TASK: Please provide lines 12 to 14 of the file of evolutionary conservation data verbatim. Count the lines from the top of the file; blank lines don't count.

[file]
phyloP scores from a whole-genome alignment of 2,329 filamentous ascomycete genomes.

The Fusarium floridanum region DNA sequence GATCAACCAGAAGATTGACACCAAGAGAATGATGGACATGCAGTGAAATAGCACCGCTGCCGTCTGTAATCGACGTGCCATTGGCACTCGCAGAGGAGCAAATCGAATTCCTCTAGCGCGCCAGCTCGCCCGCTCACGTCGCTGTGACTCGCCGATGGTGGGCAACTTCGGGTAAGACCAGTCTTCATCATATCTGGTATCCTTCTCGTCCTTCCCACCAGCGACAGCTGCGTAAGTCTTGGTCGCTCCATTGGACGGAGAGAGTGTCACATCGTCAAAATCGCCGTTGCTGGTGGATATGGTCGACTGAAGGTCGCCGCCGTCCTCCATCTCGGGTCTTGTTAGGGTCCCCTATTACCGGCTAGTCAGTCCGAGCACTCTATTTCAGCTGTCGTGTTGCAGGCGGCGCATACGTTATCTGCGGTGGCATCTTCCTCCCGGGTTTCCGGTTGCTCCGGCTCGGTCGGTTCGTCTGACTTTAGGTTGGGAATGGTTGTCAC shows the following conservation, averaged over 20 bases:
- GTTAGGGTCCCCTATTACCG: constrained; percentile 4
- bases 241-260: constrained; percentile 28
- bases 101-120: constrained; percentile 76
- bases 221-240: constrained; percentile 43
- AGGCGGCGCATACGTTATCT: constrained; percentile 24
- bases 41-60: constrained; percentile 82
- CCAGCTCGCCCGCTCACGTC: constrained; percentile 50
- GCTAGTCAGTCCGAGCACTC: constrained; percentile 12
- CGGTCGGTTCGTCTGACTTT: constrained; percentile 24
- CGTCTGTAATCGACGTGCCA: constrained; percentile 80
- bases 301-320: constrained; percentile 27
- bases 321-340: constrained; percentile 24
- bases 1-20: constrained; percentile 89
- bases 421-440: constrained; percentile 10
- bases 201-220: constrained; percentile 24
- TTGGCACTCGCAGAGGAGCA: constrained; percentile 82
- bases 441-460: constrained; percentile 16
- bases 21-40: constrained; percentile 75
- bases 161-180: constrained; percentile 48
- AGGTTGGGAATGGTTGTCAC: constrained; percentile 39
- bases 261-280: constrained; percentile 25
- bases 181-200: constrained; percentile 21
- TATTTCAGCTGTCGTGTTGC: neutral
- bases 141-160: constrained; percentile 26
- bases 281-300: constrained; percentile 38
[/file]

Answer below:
- CGTCTGTAATCGACGTGCCA: constrained; percentile 80
- bases 301-320: constrained; percentile 27
- bases 321-340: constrained; percentile 24